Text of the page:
SOURCE: Radiological Society of North America, news release, Dec. 3, 2014
WEDNESDAY, Dec. 3, 2014 (HealthDay News) -- Many American children receive unnecessary chest X-rays, a new study indicates.
"Chest X-rays can be a valuable exam when ordered for the correct indications. However, there are several indications where pediatric chest X-rays offer no benefit and likely should not be performed to decrease radiation dose and cost," said study author Dr. Ann Packard, a radiologist at the Mayo Clinic in Rochester, Minn.
Researchers examined the reasoning behind 637 chest X-rays given to patients ranging in age from newborns to 17 years at the Mayo Clinic between 2008 and 2014. Of those X-rays, 88 percent did not influence treatment, the investigators found.
X-rays were conducted on children with problems such as chest pain, fainting, dizziness, cyclical vomiting, a general feeling of being unwell or under distress (spells). Another cited problem was a condition called "postural orthostatic hypotension," in which blood pressure drops suddenly when a person stands up after sitting or lying down.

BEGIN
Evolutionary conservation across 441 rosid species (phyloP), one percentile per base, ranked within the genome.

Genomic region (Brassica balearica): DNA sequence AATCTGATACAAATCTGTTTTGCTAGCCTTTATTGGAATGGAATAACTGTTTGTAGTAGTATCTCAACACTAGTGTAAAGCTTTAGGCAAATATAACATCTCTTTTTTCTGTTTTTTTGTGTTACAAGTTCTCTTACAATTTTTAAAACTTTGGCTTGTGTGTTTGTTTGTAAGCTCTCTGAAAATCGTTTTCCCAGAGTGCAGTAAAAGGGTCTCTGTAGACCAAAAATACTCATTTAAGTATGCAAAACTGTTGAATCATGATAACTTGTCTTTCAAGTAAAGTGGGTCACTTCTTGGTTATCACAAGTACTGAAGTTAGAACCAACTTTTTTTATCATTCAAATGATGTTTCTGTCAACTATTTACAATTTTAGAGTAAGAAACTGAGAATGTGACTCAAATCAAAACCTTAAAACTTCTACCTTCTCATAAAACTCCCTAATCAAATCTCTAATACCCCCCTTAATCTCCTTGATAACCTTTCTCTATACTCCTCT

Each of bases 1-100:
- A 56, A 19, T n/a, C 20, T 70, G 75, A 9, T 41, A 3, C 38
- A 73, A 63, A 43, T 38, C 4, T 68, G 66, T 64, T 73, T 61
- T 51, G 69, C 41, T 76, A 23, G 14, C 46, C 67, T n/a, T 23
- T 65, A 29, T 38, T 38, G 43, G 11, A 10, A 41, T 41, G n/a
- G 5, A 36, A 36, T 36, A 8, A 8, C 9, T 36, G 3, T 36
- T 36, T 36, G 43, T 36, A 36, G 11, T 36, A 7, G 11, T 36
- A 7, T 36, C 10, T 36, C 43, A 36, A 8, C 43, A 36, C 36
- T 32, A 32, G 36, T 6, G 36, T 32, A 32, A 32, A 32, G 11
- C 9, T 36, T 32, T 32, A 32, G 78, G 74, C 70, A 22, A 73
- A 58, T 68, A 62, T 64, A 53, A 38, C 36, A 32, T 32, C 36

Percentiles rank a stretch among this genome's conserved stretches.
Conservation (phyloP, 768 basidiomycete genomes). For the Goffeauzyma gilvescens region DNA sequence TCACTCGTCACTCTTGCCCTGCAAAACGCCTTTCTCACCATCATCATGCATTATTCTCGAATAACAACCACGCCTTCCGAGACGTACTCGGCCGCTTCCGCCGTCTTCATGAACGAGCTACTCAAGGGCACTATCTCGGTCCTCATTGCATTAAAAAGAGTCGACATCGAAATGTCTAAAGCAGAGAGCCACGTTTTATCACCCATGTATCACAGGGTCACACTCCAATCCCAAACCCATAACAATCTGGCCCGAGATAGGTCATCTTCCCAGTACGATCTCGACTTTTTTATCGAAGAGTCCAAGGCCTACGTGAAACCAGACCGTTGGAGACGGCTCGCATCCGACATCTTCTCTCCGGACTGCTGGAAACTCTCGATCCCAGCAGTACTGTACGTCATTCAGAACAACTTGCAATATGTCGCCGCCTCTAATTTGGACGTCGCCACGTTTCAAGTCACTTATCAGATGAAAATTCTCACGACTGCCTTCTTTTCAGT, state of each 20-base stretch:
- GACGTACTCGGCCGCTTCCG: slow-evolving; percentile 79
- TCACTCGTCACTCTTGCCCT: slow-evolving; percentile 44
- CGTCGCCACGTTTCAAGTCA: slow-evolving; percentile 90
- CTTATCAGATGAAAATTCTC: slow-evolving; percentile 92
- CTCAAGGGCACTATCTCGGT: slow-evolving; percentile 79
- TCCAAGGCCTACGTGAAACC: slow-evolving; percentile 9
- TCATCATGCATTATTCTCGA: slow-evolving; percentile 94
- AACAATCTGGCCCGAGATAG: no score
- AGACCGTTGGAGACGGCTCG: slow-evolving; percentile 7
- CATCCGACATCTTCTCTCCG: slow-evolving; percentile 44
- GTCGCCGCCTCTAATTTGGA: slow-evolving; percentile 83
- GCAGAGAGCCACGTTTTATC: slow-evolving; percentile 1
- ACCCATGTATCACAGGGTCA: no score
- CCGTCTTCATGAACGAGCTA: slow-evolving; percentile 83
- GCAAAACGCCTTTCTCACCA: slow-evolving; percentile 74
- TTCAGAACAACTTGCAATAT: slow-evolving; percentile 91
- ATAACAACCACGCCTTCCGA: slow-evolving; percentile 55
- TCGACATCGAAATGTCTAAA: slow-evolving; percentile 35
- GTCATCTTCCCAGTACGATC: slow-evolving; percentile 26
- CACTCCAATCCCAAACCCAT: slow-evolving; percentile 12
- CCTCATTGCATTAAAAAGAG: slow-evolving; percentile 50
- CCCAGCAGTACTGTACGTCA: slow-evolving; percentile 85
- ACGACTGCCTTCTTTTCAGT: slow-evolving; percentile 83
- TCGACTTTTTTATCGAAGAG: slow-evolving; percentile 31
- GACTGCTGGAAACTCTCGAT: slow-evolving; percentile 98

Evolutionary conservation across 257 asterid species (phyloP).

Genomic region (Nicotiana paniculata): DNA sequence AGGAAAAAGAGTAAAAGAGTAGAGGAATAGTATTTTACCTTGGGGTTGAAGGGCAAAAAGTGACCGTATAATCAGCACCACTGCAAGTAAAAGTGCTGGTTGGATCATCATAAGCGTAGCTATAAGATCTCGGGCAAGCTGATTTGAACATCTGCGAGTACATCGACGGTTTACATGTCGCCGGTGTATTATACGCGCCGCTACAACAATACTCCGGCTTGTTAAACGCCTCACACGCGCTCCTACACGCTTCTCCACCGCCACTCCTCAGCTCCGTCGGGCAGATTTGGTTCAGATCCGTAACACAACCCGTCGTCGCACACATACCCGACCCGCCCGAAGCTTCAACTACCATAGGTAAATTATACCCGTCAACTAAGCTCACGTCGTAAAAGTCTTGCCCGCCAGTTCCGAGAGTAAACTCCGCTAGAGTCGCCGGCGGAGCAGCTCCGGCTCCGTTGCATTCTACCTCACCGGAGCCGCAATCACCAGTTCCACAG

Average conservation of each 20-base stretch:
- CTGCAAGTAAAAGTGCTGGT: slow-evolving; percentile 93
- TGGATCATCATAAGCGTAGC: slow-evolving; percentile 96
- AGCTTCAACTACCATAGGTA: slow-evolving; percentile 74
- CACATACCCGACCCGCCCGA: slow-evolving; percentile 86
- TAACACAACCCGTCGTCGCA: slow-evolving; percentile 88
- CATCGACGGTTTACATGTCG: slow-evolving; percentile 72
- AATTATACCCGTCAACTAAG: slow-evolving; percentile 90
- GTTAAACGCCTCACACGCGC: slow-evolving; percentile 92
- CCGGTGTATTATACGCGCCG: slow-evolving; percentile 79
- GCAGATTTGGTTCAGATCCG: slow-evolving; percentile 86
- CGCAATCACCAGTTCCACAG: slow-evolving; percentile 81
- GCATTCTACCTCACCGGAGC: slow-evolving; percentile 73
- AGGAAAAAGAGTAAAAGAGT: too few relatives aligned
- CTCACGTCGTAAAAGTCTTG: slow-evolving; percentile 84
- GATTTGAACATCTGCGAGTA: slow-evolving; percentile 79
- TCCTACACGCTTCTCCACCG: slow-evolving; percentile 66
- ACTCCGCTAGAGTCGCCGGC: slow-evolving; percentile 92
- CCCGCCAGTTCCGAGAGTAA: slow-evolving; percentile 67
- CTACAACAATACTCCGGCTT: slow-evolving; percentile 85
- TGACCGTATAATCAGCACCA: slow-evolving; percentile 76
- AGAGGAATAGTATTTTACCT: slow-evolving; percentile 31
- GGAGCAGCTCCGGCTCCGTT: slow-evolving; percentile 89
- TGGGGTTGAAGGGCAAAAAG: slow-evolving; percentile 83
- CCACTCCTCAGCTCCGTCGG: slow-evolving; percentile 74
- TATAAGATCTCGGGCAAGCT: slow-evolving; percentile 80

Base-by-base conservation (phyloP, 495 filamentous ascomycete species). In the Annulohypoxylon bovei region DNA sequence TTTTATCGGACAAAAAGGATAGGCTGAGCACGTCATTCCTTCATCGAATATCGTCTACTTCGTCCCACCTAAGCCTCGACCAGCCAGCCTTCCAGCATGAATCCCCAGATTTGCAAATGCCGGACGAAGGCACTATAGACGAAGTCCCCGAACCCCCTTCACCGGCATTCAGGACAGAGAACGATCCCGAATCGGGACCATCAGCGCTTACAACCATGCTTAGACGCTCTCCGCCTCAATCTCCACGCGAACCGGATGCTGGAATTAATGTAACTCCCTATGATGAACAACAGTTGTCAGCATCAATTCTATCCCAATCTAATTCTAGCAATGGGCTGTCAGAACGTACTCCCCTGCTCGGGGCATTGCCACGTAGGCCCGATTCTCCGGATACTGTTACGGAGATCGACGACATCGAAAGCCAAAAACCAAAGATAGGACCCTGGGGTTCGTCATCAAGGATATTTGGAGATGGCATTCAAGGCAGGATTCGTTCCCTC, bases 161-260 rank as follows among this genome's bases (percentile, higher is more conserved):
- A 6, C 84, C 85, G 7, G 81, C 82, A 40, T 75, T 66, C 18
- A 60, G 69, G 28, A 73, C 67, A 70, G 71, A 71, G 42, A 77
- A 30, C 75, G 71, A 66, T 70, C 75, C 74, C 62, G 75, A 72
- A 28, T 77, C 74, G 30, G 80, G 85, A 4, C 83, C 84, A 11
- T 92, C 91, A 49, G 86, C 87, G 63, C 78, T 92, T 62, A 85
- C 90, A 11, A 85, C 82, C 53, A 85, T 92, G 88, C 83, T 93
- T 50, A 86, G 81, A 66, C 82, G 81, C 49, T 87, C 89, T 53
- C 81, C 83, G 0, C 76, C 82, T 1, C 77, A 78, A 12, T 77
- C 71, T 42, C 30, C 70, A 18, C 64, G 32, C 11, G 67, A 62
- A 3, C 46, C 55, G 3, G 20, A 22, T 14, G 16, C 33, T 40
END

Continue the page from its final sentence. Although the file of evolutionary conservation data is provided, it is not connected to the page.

Thirty-nine of the X-rays for chest pain were positive for pneumonia, bronchial inflammation, trauma or other conditions, according to the findings scheduled for presentation in Chicago Wednesday at the annual meeting of the Radiological Society of North America. But chest X-rays had no effect on treatment for any of the children with fainting, postural orthostatic hypotension, dizziness, spells or cyclical vomiting.
Packard noted that limiting radiation exposure and costs are important objectives in health care.
"This study addresses both of these issues, which is important not only for physicians but also for young patients and their parents," she said in a society news release.
"I would like this research to help guide clinicians and deter them from ordering unnecessary exams which offer no clinical benefit to the patient," she added.
Research presented at meetings should be considered preliminary until published in a peer-reviewed medical journal.
The U.S. National Heart, Lung, and Blood Institute has more about chest X-rays.